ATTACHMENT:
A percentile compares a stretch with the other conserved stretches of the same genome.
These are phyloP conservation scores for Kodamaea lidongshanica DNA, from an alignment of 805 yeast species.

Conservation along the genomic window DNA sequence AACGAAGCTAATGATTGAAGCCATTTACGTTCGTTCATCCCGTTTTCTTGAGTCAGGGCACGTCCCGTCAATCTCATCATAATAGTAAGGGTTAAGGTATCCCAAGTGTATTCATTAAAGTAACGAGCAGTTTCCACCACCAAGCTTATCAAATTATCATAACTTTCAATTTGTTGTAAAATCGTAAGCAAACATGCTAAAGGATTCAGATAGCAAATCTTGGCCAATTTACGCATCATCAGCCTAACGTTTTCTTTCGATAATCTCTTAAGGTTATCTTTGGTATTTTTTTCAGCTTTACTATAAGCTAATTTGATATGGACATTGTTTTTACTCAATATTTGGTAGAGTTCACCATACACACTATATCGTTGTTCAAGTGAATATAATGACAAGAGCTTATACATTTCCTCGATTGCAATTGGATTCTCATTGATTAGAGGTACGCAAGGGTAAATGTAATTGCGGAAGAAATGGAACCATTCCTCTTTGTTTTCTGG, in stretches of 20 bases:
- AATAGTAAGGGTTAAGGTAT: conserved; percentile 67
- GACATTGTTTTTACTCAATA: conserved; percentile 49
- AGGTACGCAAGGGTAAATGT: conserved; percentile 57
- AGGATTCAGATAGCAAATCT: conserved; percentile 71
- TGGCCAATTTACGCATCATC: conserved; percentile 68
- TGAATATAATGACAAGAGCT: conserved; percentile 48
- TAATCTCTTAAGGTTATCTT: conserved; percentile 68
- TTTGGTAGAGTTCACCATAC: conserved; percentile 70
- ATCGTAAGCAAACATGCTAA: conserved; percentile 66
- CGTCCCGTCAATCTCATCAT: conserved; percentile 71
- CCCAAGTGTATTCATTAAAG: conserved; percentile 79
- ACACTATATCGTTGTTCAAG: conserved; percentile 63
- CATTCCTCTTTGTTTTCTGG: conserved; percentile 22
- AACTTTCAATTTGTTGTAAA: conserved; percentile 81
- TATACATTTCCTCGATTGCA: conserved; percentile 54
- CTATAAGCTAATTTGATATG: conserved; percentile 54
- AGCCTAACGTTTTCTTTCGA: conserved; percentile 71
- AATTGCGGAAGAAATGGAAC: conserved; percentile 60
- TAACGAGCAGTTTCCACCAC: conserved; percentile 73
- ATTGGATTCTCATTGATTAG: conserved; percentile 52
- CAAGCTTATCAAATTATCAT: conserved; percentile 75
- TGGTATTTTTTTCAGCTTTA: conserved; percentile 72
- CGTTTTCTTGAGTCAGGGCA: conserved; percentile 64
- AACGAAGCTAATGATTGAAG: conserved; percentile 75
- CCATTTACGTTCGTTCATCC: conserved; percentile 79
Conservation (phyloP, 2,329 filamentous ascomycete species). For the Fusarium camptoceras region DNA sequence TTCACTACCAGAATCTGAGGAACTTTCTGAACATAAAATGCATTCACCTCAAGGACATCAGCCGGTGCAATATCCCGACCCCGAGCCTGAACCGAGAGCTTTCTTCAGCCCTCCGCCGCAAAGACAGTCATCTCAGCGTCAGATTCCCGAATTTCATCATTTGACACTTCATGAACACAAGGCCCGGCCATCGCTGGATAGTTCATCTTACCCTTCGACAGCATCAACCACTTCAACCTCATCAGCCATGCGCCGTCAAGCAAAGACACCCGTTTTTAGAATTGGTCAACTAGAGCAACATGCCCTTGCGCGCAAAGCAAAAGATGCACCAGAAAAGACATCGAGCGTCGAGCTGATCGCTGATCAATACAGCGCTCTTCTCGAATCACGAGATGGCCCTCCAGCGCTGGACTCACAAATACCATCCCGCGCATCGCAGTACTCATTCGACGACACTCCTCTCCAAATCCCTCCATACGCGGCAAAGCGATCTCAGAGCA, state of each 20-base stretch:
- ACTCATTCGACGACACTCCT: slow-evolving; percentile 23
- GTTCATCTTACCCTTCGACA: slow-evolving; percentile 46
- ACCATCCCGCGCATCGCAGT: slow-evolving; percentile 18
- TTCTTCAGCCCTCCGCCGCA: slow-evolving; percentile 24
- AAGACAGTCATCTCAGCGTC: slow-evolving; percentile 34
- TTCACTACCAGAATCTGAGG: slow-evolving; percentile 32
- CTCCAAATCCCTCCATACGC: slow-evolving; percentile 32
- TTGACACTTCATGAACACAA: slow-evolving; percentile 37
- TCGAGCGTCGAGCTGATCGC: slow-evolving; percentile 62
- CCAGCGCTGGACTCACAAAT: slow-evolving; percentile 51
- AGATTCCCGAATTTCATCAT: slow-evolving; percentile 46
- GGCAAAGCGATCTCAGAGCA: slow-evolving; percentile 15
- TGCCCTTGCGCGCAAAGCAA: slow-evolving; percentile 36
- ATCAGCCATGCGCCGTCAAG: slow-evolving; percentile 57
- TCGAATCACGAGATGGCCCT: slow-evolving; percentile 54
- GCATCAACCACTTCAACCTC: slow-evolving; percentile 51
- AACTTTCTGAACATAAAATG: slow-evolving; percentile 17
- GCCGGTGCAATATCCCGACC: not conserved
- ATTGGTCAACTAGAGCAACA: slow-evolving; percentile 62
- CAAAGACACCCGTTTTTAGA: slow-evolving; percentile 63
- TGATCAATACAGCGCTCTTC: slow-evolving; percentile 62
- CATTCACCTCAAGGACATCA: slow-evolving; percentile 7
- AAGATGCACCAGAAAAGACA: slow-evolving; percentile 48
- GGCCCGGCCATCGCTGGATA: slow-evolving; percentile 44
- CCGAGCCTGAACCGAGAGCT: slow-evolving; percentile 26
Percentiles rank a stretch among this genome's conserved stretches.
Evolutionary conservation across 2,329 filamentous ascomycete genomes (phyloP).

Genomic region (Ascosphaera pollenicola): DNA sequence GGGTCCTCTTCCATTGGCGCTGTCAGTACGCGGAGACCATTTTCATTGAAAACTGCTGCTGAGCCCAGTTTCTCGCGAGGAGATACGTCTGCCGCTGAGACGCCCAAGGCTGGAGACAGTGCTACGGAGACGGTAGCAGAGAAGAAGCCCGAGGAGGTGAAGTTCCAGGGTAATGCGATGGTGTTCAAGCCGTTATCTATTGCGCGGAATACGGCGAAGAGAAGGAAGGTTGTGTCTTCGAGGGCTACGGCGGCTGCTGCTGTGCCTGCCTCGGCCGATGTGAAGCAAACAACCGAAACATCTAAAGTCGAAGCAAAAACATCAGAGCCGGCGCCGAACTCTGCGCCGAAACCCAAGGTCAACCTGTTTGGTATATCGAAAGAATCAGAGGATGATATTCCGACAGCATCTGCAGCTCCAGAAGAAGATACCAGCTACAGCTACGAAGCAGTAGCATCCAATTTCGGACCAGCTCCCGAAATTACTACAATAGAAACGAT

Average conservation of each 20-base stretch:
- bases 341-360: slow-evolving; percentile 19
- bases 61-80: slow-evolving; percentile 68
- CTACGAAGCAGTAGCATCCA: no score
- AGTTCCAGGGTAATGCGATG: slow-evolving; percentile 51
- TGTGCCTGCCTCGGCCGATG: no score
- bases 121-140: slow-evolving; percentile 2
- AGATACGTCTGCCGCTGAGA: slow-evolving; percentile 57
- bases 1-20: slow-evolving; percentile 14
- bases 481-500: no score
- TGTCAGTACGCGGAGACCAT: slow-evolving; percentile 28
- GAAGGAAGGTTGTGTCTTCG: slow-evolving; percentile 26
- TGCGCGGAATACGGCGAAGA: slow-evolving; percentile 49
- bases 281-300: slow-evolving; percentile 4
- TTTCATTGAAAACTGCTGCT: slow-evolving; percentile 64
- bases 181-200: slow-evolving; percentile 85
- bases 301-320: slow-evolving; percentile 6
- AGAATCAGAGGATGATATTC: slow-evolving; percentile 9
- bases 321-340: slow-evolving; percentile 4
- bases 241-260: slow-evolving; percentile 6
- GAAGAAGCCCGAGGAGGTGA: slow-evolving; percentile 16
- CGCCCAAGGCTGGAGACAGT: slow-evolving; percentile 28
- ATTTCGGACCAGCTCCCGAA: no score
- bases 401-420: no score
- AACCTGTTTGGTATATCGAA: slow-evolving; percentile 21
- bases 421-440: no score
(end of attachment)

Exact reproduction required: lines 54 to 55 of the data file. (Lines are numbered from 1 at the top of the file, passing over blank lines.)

- CCGAGCCTGAACCGAGAGCT: slow-evolving; percentile 26
Percentiles rank a stretch among this genome's conserved stretches.